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Nucleic acid question...

Discussion in 'MCAT: Medical College Admissions Test' started by Esteban, Jul 30, 2006.

  1. Esteban

    Esteban Senior Member
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    I have a question- it may seem stupid to some. I am reading EK's biology, and something doesn't make sense to me. It reads,

    "a nucleotide attached to the number 3 carbon (3') of its neighbor, follows that neighbor in the list. In other words, nucleotides are written 5' --> 3'."

    What're they referring to when they say "5'"? Thanks.
     
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  2. geno2568

    geno2568 Senior Member
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    they mean the 5' carbon. When you draw a ribose molecule, each carbon has a number. The 5' end of a nucleic acid is the end that has a 5' carbon exposed
     
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  3. Sol Rosenberg

    Sol Rosenberg Long Live the New Flesh!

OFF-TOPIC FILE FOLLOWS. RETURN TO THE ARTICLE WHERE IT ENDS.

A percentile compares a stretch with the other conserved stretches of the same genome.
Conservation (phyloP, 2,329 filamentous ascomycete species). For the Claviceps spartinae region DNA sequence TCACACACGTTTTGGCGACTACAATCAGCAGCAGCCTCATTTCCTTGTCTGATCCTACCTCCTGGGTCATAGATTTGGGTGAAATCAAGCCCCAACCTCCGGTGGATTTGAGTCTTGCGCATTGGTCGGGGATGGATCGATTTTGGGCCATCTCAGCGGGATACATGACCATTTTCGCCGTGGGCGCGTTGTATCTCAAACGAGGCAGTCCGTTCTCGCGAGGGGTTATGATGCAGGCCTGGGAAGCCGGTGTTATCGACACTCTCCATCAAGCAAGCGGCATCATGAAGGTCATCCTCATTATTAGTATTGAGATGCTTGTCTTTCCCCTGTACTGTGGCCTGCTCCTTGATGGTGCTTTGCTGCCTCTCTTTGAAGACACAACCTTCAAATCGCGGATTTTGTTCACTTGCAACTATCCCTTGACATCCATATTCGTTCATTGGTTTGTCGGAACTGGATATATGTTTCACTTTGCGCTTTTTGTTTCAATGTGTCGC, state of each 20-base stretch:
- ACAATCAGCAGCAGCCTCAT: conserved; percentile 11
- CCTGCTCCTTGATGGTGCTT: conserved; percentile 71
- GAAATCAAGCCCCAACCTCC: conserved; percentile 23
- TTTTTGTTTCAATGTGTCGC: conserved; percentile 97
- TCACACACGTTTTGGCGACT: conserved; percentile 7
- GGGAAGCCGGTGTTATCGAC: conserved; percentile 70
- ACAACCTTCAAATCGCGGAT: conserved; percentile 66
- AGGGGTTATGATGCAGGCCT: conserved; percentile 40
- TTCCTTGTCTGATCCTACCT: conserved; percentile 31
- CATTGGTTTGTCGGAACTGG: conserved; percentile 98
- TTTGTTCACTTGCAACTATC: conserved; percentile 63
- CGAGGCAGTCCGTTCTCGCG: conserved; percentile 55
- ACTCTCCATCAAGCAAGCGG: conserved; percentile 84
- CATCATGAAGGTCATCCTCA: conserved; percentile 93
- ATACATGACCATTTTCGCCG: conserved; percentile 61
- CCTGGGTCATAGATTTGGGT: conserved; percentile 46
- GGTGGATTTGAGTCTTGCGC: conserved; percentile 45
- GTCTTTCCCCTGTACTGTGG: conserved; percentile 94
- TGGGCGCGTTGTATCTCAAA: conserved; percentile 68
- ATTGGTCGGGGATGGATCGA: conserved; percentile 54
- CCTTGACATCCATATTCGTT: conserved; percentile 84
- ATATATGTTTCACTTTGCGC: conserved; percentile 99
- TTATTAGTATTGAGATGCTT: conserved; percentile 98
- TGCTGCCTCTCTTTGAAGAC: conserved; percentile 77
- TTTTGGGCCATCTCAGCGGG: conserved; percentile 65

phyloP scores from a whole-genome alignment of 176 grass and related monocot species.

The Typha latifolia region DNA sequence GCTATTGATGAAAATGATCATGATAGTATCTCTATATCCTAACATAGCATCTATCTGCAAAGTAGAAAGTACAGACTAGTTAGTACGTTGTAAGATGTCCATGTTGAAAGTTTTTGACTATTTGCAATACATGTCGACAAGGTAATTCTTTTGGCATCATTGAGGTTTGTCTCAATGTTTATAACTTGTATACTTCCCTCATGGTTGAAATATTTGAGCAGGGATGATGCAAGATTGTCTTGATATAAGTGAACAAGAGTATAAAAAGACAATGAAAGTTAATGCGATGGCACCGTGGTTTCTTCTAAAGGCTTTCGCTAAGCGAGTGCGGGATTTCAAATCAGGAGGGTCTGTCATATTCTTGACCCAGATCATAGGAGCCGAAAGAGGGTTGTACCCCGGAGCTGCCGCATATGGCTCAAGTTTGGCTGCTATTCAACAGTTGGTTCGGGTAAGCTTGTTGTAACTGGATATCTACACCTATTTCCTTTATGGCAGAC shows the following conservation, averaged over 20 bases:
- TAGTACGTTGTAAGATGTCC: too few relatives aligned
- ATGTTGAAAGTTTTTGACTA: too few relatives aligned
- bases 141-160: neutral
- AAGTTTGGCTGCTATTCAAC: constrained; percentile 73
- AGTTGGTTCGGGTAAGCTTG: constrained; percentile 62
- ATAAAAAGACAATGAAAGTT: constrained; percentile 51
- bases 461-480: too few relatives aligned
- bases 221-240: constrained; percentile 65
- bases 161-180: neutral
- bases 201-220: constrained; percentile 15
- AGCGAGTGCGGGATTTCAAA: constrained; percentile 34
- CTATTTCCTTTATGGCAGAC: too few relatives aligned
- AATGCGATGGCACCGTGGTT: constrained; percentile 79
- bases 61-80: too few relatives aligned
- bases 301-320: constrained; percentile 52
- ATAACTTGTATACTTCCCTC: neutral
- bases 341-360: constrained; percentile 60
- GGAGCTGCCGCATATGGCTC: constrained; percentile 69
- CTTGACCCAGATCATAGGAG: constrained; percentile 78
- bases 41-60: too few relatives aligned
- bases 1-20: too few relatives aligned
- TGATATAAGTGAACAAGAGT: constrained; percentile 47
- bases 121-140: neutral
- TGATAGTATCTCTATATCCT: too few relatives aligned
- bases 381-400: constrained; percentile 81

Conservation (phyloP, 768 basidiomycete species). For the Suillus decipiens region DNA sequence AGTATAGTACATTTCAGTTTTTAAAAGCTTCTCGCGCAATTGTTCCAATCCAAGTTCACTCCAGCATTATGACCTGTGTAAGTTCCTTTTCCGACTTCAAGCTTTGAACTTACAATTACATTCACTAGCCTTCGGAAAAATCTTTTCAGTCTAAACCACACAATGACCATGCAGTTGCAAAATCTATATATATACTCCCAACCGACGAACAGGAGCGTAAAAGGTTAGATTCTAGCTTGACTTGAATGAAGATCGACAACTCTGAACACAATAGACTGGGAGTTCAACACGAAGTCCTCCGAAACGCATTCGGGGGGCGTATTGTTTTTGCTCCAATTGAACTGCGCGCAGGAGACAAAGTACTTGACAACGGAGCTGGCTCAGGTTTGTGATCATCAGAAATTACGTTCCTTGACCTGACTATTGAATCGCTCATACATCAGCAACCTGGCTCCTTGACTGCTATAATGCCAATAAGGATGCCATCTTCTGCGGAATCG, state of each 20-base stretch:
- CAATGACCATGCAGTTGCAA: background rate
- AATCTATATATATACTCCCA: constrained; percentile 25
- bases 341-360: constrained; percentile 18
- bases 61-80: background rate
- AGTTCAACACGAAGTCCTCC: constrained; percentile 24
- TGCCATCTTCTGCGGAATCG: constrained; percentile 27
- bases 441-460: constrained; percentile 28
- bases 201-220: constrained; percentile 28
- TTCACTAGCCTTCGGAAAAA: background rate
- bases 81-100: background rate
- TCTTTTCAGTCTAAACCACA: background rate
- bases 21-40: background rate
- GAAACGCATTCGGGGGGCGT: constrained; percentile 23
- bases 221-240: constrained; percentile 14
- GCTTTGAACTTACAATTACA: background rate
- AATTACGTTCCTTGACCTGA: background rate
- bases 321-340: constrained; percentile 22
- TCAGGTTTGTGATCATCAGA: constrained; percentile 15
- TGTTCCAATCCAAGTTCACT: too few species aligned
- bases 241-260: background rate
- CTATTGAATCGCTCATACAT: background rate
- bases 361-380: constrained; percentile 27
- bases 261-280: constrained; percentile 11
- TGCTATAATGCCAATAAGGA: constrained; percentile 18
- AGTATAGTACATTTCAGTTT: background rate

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    Minor nit. The 5' end has a phosphate (attached to the 5' carbon) exposed.
     
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  4. TMP-SMX

    TMP-SMX Senior Member
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    Yes... And if you are confused as to what 3' and 5' are on the deoxyribose just think about the phosphate 5' and the definition of deoxyribose meaning the hydroxyl 3' right next to the "deoxy" 2' hydrogen is what receives the next nucleotide.
     
  5. OP
    OP
    Esteban

    Esteban Senior Member
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    Thanks! I guess I was tired when I was reviewing this :rolleyes:.
     
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